I have filled this space in the past with either an economic analysis of some issue using theory or have commented on economic policy using my training as an economist. Today, however, is a time for the observations of an economist who is living in the real world.

See, I am having a hip replacement and I am now a health care market participant who spends lots of time waiting. To get to the end of the column, the health care market place is really strange and weird.

My first observation is that there is an amazing profit opportunity found in physician and hospital waiting rooms. While I knew I would spend a lot of time simply waiting, I did not know it would be as much as it has been. As I look around to my colleagues in waiting I see that most of them are playing telephone apps that have the word “crush” in them. Few seem to be stretching themselves with crossword puzzles or word games. It is “crush” this or “crush” that. Mine is “Temple Run.” My granddaughter tells me that my game selection “dates” me and I should not let anyone see me playing something that old.

No matter how this time is passed, it is unproductive. Here is my profit opportunity. Someone should think of something that needs to be done that I could do while waiting. This way I could be paid while I was sitting waiting. What could it be? Don’t know at the moment. It would be like an Uber-type app that I run that tells someone on the other end that I have some time that they can buy and use for their purposes. I believe that it would be easy to get people to do it — they have the time and nothing else to do and get paid for waiting.

In my mind, health care is divided between two parts. There is medical care. This is all those activities that occur between a nurse, a technician, a doctor and me. All of this is focused on me and, for the most part, they are friendly and seem to care about me. I think this is all good.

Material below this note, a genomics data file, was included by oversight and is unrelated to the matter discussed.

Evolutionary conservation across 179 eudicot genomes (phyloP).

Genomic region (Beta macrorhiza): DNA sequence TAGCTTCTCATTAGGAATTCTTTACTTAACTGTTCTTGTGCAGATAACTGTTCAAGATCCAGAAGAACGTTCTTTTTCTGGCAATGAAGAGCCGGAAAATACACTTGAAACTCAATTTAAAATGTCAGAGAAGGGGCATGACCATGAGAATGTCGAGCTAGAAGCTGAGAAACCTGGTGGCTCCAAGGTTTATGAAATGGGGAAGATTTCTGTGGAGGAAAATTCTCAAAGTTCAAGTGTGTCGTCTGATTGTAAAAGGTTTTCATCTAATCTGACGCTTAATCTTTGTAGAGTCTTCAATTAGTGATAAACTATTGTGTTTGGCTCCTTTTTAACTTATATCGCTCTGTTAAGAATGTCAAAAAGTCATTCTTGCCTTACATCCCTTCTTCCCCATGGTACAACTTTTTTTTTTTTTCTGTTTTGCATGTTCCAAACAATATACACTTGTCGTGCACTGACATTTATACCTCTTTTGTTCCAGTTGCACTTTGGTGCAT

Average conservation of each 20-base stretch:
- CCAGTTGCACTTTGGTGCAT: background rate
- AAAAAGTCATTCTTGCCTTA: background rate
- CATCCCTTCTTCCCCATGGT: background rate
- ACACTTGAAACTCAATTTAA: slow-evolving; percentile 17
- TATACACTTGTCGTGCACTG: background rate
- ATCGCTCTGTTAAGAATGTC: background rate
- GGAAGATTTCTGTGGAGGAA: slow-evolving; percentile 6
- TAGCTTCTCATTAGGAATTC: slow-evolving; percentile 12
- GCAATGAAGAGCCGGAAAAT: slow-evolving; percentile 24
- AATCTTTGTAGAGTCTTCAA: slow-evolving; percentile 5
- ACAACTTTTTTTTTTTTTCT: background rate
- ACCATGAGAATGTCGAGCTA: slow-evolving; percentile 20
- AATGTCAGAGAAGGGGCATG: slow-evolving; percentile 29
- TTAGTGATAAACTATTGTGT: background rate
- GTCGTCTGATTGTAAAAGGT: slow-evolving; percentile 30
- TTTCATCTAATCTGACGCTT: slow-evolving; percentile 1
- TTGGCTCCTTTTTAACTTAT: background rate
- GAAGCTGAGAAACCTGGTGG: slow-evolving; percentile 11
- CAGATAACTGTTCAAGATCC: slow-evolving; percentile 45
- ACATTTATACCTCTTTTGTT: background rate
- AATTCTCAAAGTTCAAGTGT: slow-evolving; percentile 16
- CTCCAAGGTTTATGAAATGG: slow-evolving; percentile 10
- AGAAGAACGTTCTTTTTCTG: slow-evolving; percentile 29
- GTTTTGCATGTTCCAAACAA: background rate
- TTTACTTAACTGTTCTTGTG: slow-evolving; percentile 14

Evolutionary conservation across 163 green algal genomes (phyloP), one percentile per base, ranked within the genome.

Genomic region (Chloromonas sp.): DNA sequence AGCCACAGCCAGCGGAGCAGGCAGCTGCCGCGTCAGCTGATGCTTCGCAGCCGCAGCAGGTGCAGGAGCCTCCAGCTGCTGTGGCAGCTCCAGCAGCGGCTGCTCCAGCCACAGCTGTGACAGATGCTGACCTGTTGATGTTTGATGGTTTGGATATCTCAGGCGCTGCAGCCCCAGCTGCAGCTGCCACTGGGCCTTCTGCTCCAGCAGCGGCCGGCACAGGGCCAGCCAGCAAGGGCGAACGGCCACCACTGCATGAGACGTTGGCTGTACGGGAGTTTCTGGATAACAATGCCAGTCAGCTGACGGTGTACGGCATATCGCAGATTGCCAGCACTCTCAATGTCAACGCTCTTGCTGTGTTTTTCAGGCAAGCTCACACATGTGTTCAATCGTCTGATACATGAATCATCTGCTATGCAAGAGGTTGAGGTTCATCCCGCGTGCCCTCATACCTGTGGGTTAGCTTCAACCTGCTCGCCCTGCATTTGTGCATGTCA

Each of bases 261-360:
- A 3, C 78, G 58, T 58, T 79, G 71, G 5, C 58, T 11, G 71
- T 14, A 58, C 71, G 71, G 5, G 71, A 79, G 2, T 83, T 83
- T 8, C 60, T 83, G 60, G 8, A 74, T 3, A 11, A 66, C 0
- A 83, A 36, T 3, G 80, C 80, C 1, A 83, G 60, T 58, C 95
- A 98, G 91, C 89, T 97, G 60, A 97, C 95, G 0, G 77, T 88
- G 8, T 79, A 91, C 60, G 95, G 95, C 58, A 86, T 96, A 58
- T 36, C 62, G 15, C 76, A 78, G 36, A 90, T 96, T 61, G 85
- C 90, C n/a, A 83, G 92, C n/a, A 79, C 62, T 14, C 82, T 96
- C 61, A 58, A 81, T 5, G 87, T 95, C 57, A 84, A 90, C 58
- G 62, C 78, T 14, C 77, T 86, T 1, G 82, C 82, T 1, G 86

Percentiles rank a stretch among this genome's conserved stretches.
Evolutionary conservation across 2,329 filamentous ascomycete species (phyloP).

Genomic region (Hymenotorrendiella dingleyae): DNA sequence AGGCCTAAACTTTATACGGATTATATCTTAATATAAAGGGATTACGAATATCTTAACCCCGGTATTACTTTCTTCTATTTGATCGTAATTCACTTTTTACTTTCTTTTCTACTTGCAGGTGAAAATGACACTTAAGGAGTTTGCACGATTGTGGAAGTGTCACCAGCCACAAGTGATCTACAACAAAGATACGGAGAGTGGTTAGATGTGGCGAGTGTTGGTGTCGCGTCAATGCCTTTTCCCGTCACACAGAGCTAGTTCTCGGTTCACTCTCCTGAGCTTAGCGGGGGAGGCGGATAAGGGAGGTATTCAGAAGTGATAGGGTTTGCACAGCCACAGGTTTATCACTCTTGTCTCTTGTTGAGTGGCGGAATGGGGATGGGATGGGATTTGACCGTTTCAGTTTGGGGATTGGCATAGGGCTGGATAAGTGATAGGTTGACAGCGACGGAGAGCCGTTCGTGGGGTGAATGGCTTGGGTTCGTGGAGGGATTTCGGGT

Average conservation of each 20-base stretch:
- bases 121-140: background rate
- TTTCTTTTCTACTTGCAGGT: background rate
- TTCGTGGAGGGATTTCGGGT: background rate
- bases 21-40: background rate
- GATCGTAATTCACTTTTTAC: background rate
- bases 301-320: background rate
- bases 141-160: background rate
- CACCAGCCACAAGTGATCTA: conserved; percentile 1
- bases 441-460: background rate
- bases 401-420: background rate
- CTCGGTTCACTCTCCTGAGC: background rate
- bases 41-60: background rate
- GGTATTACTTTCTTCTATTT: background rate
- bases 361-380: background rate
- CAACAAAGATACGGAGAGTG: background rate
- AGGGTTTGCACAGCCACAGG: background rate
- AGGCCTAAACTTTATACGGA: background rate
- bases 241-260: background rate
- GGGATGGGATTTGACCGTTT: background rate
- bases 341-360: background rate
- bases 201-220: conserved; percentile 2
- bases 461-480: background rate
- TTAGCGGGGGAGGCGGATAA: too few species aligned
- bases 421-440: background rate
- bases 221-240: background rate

The second part is health care payment. This part is really messed up. I have asked several people who work in this part of health care how much my procedure will cost. The universal answer is “Well, it depends.” On what I ask? On several unidentified factors, I am told.

We went shopping this past Thanksgiving evening. No one in Target told me, when I asked about a price, “Well, it depends.” When I think of all the major things I have purchased this year no one has said, “Well, it depends.” This is unique to health care and results from a health payment system that is totally confusing and out of control. See, I know the answer — 70 percent of all health care revenue collected by providers comes from government. Governments never seem to know what anything costs. They only know that things costs more than budgeted.

My last observation is that someone has been calling me telling me the amount of my unmet deductible — every week. See, I have a large deductible plan. The person on the other end of the of the conversation tells me that I must meet my deductible ‘before’ I can be treated. Again, this part of health payment is confusing. This is like Target telling me that I cannot come in and shop until I spend a certain amount at Walmart. When I told this to the person who calls, all they say is “Well, it depends.”

So, wish me well. The medical care part is very good and this is all that really matters. A friend of mine has had a similar procedure done in a country with socialized medicine (pay attention progressives.) During one of his consultations he was told that his wait time could be cut in half if he agreed to have something implanted that was “reconditioned.” I did not ask what this meant — other than recycling has gone amuck too.

Dr. Skip Mounts is the dean of the School of Business and Public Management, professor of economics, and an affiliate of the Reg Murphy Center for Economic and Policy Studies.

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